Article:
Under Lileana Blain-Cruz’s deft direction, the seven-member all-female cast grabs the stage right at the beginning of the first act and never relaxes its tight grip on the plot driven by the conflicts of their individual characters. These are performances the audience will not easily forget – they sear deeply into the psyche with logos, ethos, pathos and humor as they explore the dynamics of systemic racism and sexism and freedom. Lileana Blain-Cruz creates stunning “pictures” throughout the performance that transcend traditional boundaries of space and time. These “pictures” include the compelling scene during which Beartrice’s slave Makeda (Harriet D. Foy) casts a spell on the deceased Lazare and allows him to overtake her body to learn the truth of his death. Ms. Foy’s performance is as brilliant as it is unsettling. Beartrice’s daughters and her sister have different ideas of how to escape bondage and these scenes are equally compelling.
Adam Rigg’s scenic design is magnificent and captures the splendor and period of the Creole cottage in Louisiana. Montana Levi Blanco’s costumes and Cookie Jordan’s wigs are award-worthy and period perfect. Yi Zhao’s lighting and Justin Ellington’s sound and original music capture the mystery and pathos of Marcus Gardley’s script.
Beartrice is the mother who knows that her daughters “will be spat on because of the color of their skin, raped because of their flesh, made to slave in kitchens because of their sex;” however, despite their prodigality and upon their return “crawling on [their] necks, begging [her] with [their] baby eyes,” she will “still be here, sitting on my throne. I’ll sit back, suck my teeth and say so sweetly…Well…Welcome Home!” Prodigal daughters and prodigal mother willing to sacrifice all to obtain and preserve freedom. “The House That Will Not Stand” raises the essential and enduring questions needed to continue the discussion of systemic racism in America.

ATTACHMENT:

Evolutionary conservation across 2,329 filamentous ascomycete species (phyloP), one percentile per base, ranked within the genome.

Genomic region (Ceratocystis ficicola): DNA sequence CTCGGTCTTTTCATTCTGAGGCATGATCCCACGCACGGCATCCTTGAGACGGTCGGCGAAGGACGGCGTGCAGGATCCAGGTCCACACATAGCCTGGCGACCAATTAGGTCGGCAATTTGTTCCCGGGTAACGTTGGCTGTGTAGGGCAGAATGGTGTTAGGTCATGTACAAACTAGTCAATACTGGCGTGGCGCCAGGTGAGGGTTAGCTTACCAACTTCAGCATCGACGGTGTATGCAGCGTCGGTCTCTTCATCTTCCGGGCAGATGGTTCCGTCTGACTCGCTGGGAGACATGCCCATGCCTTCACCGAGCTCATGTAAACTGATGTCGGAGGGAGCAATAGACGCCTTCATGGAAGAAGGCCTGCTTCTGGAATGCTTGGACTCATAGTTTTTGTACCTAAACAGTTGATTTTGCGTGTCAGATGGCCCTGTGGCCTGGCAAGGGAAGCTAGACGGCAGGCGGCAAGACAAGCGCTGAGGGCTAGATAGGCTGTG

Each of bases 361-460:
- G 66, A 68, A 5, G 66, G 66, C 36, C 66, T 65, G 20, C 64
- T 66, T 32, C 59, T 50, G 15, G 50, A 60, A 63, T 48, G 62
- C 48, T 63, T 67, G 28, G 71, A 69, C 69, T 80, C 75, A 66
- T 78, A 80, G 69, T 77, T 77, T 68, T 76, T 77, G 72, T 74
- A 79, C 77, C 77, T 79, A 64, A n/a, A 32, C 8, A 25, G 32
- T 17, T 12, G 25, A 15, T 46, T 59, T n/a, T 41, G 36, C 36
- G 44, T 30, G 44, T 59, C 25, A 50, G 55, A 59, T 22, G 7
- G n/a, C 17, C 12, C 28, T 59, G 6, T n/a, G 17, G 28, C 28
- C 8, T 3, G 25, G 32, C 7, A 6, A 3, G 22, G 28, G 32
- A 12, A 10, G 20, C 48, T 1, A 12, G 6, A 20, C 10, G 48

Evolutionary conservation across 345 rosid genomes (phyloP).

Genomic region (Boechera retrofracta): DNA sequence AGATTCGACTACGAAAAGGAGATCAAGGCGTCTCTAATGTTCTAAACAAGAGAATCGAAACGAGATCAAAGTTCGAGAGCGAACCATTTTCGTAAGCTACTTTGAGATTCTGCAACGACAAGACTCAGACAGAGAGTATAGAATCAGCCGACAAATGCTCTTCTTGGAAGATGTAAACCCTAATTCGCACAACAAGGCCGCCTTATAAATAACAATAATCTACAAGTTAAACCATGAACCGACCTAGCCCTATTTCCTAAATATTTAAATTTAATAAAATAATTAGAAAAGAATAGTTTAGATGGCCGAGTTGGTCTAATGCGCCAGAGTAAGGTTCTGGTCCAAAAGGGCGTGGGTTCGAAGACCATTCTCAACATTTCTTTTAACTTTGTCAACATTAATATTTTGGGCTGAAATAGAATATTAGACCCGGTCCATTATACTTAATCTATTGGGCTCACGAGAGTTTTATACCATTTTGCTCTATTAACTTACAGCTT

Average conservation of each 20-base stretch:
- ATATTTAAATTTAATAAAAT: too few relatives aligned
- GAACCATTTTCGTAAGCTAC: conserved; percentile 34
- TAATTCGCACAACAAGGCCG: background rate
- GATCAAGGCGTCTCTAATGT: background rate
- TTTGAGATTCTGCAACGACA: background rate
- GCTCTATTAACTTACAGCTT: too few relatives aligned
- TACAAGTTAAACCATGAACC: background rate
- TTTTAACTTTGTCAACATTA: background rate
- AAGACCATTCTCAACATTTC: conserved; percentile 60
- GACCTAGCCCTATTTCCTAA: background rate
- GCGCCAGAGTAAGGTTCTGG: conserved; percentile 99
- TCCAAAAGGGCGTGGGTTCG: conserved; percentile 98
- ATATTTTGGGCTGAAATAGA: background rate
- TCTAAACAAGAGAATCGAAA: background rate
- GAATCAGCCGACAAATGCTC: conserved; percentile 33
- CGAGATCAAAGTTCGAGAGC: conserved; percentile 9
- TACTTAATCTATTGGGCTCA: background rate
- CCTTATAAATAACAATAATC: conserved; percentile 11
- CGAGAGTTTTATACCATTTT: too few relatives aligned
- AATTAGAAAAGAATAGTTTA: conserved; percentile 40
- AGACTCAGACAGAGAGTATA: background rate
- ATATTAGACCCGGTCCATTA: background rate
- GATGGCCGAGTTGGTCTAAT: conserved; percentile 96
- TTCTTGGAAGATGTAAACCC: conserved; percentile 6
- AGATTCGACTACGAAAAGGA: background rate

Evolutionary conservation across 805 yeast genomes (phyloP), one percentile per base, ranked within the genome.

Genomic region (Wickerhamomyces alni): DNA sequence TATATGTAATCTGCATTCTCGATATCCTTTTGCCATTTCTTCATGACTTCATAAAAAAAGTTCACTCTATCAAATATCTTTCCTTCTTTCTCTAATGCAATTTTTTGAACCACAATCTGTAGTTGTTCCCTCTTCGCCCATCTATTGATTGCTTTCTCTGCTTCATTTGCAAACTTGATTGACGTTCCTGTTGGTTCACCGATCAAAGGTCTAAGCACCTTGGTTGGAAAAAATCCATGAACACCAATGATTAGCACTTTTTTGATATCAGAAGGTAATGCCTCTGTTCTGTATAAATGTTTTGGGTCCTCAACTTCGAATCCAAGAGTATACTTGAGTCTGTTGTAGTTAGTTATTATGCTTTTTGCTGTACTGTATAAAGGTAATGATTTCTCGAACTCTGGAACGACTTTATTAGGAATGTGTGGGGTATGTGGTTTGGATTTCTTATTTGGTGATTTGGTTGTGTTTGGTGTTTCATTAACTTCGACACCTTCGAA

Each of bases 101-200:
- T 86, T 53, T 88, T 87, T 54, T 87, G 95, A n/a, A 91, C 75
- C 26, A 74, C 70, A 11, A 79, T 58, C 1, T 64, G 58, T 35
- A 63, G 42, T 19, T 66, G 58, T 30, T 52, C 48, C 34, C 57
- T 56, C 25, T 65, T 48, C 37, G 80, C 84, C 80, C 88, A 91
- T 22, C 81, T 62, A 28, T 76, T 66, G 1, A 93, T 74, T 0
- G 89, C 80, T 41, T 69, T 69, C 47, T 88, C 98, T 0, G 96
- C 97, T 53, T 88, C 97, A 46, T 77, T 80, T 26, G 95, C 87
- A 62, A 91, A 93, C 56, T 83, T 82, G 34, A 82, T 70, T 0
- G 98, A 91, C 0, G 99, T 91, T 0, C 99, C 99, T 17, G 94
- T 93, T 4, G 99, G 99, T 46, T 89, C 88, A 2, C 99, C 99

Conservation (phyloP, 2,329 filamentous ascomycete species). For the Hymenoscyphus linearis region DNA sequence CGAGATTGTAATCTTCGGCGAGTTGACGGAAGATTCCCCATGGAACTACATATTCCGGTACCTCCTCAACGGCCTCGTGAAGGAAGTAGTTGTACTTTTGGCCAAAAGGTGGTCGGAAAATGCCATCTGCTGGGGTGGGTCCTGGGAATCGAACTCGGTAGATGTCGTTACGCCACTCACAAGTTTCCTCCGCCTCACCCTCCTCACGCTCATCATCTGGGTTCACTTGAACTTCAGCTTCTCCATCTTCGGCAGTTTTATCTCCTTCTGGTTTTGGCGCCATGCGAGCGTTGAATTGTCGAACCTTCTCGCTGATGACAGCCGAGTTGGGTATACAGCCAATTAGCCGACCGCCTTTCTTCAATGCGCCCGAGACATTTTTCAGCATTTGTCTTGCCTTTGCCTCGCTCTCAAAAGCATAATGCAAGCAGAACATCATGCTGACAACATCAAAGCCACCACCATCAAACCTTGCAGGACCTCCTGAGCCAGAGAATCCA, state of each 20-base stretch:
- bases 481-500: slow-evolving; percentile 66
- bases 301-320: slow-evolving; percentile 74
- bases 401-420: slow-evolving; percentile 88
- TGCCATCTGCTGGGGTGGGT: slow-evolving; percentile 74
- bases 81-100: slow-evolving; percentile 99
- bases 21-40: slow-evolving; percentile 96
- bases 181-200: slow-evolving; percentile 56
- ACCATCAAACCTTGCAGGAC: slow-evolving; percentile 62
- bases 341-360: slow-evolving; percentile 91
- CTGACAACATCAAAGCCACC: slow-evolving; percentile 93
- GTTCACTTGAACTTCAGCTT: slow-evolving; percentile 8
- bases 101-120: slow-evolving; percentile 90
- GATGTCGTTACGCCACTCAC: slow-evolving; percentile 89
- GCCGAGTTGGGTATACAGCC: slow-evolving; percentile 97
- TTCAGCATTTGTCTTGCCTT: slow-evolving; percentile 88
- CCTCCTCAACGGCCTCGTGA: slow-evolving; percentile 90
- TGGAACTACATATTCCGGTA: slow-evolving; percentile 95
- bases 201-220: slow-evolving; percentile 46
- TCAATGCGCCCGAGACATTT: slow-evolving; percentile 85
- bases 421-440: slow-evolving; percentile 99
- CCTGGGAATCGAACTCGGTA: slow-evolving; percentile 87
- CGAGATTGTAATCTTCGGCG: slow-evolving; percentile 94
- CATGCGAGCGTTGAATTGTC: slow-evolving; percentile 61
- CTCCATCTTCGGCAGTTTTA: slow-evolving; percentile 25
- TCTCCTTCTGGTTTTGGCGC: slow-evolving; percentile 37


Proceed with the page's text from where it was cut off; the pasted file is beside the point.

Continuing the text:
THE HOUSE THAT WILL NOT STAND
The cast for “The House That Will Not Stand” includes Joniece Abbott-Pratt, Juliana Canfield, Harriett D. Foy, Lynda Gravátt, Nedra McClyde, Marie Thomas, and Michelle Wilson.
The creative team includes scenic designer Adam Rigg, costume designer Montana Levi Blanco, lighting designer Yi Zhao, and sound design and original music by Justin Ellington. Movement is by Raja Feather Kelly. The dialect and vocal coach is Dawn-Elin Fraser. Terri Kohler serves as stage manager. Production photos by Joan Marcus.
“The House That Will Not Stand” runs at New York Theatre Workshop (79 East 4th Street) through Sunday, August 12, 2018. For the performance schedule and to purchase tickets, please visit https://www.nytw.org/. Running time is 2 hours and 15 minutes including a 15-minute intermission.